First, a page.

In the men's 15-kilometer mass start biathlon event at the 2018 Winter Olympic Games in PyeongChang, South Korea, the clock was measuring time to the hundredth of a second. After over 35 minutes of racing, it could not distinguish between the top two finishers. Officials turned to the photo-finish image above to determine the winner — by the length of a toe.
Olympic Games and World Championships showcase the world’s elite athletes. Although gold medalists can parlay their victories into large financial premiums, the winning margins are often vanishingly small. To surmount these margins, athletes continuously acquire sources of edge, from training methods to nutrition and equipment, and, in some cases, illicit performance-enhancing substances.
The trio of interactive visualizations below explores three stories from and beyond the edge of victory. First, situated in the 2018 Winter Olympic Games, you are invited to test hypothetical scenarios in which athletes' performances improve by small increments, from 0.05% to 1%. The second visualization highlights a story from the swimming pool, where advances in swimsuit design effectively changed the parameters of a sport. Finally, re-live the 2018 Winter Olympic Games men's singles luge event via an animation displaying the top eight athletes head-to-head.
For many elite athletes, qualifying for the Olympics is the principal (and admirable) goal of their athletic careers. Indeed, the vast majority of Olympians who participated in the 2018 Winter Olympic Games did not win a medal. However, a fraction of athletes measure success by Olympic medals won. What are the differences in athletic abilities between medal winners and non-medalists or between gold medalists and silver medalists? What would it take to win a medal?
This interactive visualization highlights how thin the margins of victory were in timed races at the 2018 Winter Olympic Games. Select your favorite sport to view the actual results of the top eight finishers, then test hypothetical scenarios in which subsets of these athletes are marginally faster. Improvements as small as 0.1% would have altered the medal standings of many events.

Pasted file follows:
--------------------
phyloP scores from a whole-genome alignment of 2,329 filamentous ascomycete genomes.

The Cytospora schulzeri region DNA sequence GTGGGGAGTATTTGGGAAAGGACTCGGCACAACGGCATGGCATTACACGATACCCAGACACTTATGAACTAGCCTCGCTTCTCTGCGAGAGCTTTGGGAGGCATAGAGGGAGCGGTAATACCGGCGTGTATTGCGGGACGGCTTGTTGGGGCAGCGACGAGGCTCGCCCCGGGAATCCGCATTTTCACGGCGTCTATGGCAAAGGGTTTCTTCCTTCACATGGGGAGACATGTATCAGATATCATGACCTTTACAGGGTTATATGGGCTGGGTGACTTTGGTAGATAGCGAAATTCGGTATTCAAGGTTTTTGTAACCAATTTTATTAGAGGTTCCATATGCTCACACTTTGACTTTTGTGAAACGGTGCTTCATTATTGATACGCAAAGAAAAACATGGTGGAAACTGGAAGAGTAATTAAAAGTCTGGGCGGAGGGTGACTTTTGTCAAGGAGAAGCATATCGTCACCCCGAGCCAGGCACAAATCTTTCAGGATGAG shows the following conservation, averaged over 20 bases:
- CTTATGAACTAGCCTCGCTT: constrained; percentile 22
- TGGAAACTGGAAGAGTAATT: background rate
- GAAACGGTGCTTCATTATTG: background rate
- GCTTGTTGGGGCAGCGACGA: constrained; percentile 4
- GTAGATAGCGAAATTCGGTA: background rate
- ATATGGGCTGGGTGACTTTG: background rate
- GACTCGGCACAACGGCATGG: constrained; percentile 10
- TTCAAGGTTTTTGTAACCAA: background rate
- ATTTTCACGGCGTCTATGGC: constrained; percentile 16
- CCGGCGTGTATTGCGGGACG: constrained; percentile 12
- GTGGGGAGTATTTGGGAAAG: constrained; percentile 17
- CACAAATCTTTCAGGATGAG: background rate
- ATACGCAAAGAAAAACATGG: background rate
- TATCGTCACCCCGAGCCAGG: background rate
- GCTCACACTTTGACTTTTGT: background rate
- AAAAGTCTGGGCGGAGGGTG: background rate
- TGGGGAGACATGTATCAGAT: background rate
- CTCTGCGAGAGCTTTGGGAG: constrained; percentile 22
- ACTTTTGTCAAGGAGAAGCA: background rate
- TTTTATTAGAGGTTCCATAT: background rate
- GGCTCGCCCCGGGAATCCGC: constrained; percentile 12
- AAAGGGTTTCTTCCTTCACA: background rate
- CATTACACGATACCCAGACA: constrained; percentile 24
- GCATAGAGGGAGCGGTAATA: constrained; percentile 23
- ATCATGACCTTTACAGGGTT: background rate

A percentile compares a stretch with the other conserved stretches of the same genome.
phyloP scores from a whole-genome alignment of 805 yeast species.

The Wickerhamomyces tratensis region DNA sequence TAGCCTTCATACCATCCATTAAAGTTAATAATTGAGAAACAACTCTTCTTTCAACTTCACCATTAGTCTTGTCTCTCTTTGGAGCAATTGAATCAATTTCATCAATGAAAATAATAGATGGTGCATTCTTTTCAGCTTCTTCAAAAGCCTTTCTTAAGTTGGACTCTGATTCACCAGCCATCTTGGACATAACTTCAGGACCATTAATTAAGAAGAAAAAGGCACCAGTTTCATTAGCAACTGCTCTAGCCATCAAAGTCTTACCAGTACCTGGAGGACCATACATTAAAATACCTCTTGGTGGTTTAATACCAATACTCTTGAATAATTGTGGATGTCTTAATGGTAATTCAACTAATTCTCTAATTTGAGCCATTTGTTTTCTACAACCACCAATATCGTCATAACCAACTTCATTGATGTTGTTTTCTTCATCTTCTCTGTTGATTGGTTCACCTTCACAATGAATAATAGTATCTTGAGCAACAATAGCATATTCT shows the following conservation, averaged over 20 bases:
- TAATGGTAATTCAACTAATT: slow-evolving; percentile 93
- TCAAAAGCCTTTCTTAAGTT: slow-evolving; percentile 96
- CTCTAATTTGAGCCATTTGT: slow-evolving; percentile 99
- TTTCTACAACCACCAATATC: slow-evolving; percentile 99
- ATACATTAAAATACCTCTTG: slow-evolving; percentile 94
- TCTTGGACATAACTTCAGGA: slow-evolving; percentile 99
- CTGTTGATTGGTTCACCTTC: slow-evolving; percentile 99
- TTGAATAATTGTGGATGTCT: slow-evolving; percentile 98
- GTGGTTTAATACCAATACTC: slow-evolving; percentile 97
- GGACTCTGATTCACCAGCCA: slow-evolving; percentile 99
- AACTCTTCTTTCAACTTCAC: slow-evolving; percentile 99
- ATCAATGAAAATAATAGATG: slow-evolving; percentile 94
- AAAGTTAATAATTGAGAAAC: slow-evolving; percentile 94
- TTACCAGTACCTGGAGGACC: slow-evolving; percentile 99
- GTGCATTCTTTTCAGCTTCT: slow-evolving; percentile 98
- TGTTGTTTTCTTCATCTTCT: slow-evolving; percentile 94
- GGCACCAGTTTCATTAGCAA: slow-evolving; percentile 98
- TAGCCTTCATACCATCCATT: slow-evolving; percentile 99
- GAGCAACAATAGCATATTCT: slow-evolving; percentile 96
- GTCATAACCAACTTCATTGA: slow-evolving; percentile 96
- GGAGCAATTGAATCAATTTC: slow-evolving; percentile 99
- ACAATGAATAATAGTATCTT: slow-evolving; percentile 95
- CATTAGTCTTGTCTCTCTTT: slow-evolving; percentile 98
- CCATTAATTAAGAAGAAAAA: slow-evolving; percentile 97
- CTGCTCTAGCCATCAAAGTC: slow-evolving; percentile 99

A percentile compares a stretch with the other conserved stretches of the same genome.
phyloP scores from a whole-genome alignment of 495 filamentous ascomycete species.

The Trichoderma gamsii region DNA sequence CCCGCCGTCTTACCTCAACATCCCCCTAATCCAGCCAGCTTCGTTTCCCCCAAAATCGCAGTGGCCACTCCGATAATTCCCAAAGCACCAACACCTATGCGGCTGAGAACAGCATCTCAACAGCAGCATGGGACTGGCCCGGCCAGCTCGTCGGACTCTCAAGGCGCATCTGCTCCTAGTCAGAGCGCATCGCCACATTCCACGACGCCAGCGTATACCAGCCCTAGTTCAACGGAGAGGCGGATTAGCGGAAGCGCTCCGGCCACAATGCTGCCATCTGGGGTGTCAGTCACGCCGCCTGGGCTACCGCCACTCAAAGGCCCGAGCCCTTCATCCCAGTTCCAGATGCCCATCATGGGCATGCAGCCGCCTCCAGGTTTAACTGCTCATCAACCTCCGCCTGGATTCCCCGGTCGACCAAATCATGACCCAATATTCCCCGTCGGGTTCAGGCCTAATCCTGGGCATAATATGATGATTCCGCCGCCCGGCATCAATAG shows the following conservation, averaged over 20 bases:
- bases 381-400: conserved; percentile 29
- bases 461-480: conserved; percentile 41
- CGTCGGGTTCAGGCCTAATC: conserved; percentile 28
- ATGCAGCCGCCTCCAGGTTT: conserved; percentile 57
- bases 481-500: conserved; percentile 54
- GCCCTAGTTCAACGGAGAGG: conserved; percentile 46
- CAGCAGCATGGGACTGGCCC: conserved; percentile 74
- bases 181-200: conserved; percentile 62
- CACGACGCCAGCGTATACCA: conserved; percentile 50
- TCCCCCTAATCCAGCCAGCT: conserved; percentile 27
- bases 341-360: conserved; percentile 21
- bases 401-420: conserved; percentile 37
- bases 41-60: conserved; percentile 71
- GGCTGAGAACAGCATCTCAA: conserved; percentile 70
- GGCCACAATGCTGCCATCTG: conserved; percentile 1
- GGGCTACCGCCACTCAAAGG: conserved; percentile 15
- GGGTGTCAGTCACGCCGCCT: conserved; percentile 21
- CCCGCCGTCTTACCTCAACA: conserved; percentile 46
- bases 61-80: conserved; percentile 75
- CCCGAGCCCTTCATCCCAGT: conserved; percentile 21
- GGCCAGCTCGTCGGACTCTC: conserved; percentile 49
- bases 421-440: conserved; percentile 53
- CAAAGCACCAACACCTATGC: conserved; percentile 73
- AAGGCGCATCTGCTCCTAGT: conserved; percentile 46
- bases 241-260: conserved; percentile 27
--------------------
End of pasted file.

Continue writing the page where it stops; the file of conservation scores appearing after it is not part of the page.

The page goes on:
In 2009, the swimsuit brand Arena unveiled a pure-polyurethane competitive suit that was fully impermeable and
substantially reduced hydrodynamic drag. At the World Championships that year, athletes wearing pure-polyurethane suits set
an astonishing 37 world records.
The ensuing outcry spurred the Fédération Internationale de Natation (FINA), the governing body of elite swimming, to issue new rules for swimsuit design in 2010. Specifically, full-body suits were no longer permitted and materials were only to be textile fabrics that met specific guidelines on buoyancy and permeability.
This visualization of sprint races at World Championships between 2003 and 2017 shows the pure-polyurethane suits of 2009 to be outliers. In all 16 events analyzed, swim times progressed gradually between 2003 and 2007, then improved considerably in 2009. After full-body suits and non-textile materials were banned, swim times slowed in 2011. A 2012 study reported that the pure-polyurthane suits increased performance by up to 5.5%.
Luge is a winter sliding sport in which one athlete, or a two-person team of athletes,
lies face up on a racing sled and steers it at high speed down an artificial ice track.
At the 2018 Winter Olympic Games in PyeongChang, athletes in the men's singles competition completed four runs of the course. The
aggregate time of the four runs was measured to the thousandth of a second. With forty athletes competing in succession and
47–50 seconds per run, there were about two hours of competition.
To gauge provisional standings throughout the race, times were recorded at several positions along the track. Based on these 'split times,' viewers watching the competition could assess the athletes' performances and get a sense of the provisional standings during each run. For example, a steering error would show up in a subsequent split-time comparison.
This animation incorporates actual split times, finishing times, and recorded speeds to model the competition — as a head-to-head race between the top eight lugers and in less than one minute. Data are from the International Olympic Committee (IOC) and course information is from the Fédération Internationale de Luge de Course (FIL).
The methodology and data sources for these visualizations, which were originally published as an academic thesis, are described
Julian H. Lange (@julianhlange) uses analytical approaches and graphics to bring out stories buried within data. He has a Master's degree from Parsons School of Design and a Ph.D. from Massachusetts Institute of Technology. Visit julianhlange.com for a portfolio of his data visualization and science.
© 2018 Julian H. Lange